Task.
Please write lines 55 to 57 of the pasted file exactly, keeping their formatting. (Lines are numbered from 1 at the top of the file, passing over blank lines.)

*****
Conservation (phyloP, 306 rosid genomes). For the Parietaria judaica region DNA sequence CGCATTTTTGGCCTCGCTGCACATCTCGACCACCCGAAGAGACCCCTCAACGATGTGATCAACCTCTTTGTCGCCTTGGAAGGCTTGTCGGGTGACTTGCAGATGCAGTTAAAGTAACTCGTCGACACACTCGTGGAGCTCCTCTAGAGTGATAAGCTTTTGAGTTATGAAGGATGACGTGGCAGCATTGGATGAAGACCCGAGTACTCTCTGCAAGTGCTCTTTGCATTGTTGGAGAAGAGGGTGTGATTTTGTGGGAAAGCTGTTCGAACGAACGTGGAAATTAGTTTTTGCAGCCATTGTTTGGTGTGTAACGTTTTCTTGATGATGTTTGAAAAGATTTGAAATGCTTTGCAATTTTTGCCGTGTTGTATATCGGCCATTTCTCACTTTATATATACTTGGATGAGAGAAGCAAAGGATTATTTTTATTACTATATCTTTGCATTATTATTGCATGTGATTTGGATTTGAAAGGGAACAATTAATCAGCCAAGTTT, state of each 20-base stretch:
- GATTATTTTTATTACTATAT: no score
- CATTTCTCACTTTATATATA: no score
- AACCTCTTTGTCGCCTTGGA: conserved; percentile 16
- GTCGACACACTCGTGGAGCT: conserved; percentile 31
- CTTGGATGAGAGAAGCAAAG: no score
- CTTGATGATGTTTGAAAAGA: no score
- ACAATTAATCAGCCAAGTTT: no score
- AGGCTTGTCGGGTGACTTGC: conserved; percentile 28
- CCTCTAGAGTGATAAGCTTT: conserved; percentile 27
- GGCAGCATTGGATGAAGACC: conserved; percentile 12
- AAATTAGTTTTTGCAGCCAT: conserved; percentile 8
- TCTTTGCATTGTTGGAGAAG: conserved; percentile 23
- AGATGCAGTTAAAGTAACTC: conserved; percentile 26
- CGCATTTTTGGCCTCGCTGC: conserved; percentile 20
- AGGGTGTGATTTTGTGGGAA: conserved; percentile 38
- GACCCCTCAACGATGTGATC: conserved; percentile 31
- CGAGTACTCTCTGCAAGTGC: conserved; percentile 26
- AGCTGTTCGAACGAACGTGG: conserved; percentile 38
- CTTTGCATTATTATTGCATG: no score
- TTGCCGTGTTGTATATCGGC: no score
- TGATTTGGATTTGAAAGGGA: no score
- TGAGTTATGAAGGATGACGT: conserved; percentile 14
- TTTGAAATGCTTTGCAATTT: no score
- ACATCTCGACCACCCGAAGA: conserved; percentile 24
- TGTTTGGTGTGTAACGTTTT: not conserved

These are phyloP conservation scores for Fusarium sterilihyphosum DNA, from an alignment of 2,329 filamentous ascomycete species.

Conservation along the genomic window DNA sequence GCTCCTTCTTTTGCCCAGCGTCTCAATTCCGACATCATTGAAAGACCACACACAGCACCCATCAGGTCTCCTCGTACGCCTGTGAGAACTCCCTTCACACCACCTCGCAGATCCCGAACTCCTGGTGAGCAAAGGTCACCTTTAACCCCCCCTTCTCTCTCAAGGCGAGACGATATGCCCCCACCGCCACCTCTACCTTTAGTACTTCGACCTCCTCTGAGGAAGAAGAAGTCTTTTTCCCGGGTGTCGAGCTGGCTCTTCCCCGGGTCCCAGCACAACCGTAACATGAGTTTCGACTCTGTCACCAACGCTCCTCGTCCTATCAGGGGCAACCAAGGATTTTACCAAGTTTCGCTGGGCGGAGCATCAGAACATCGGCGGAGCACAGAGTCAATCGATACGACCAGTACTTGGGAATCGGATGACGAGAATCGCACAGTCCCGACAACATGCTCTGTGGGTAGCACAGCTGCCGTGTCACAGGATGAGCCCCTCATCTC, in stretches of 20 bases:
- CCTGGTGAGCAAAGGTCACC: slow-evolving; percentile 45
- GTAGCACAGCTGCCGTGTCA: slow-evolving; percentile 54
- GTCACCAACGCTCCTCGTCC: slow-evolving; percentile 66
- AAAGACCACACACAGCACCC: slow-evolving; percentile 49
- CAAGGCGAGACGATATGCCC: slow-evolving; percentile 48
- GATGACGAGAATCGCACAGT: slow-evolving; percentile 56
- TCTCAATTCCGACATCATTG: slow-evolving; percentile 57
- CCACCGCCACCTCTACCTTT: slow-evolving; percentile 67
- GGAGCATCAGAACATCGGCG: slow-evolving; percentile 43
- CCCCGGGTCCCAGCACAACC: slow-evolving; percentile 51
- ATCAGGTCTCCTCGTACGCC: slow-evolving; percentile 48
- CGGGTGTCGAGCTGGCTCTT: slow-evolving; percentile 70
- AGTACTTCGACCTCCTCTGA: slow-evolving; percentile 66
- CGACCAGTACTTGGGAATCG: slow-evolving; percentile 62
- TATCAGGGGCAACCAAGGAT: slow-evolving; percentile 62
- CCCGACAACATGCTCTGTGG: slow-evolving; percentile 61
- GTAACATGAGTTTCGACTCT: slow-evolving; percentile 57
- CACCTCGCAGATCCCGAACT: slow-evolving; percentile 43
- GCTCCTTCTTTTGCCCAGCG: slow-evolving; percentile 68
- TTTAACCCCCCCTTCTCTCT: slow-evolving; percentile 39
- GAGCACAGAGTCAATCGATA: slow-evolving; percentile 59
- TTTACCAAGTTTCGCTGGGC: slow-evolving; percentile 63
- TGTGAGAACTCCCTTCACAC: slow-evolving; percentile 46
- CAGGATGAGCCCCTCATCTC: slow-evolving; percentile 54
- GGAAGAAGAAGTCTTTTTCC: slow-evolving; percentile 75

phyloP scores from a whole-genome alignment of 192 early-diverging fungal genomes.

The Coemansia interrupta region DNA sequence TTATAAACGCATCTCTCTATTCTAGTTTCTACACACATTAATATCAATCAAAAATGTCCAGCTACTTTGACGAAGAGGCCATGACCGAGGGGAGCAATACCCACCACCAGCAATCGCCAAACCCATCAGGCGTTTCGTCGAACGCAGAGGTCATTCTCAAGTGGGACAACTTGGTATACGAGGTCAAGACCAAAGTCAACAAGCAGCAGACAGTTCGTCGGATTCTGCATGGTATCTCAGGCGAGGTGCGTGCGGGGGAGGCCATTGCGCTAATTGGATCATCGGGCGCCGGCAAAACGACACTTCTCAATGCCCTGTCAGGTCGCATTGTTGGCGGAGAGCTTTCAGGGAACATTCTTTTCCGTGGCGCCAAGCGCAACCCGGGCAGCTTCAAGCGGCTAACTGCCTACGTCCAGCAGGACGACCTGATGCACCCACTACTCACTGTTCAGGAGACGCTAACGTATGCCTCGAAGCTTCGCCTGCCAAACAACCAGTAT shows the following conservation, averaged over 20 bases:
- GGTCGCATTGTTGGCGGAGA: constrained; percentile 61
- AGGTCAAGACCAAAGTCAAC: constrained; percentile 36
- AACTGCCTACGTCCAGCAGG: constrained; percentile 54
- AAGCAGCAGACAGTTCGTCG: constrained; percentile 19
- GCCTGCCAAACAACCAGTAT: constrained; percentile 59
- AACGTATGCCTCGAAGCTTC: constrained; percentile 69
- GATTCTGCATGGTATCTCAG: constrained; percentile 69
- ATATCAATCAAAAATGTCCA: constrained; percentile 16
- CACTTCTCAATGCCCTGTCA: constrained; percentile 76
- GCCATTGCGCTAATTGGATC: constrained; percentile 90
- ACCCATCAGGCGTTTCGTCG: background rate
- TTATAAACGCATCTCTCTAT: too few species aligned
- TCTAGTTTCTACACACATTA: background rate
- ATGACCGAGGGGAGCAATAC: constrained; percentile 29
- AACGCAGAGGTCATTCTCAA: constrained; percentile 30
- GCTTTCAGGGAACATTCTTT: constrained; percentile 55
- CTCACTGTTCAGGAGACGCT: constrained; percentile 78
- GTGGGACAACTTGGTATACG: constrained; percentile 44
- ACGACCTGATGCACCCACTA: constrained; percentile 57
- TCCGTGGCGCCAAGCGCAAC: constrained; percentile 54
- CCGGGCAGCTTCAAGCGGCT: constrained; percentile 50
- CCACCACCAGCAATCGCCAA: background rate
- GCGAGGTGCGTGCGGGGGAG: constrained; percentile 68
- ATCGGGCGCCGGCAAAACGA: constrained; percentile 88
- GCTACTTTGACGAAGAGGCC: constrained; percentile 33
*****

The Coemansia interrupta region DNA sequence TTATAAACGCATCTCTCTATTCTAGTTTCTACACACATTAATATCAATCAAAAATGTCCAGCTACTTTGACGAAGAGGCCATGACCGAGGGGAGCAATACCCACCACCAGCAATCGCCAAACCCATCAGGCGTTTCGTCGAACGCAGAGGTCATTCTCAAGTGGGACAACTTGGTATACGAGGTCAAGACCAAAGTCAACAAGCAGCAGACAGTTCGTCGGATTCTGCATGGTATCTCAGGCGAGGTGCGTGCGGGGGAGGCCATTGCGCTAATTGGATCATCGGGCGCCGGCAAAACGACACTTCTCAATGCCCTGTCAGGTCGCATTGTTGGCGGAGAGCTTTCAGGGAACATTCTTTTCCGTGGCGCCAAGCGCAACCCGGGCAGCTTCAAGCGGCTAACTGCCTACGTCCAGCAGGACGACCTGATGCACCCACTACTCACTGTTCAGGAGACGCTAACGTATGCCTCGAAGCTTCGCCTGCCAAACAACCAGTAT shows the following conservation, averaged over 20 bases:
- GGTCGCATTGTTGGCGGAGA: constrained; percentile 61
- AGGTCAAGACCAAAGTCAAC: constrained; percentile 36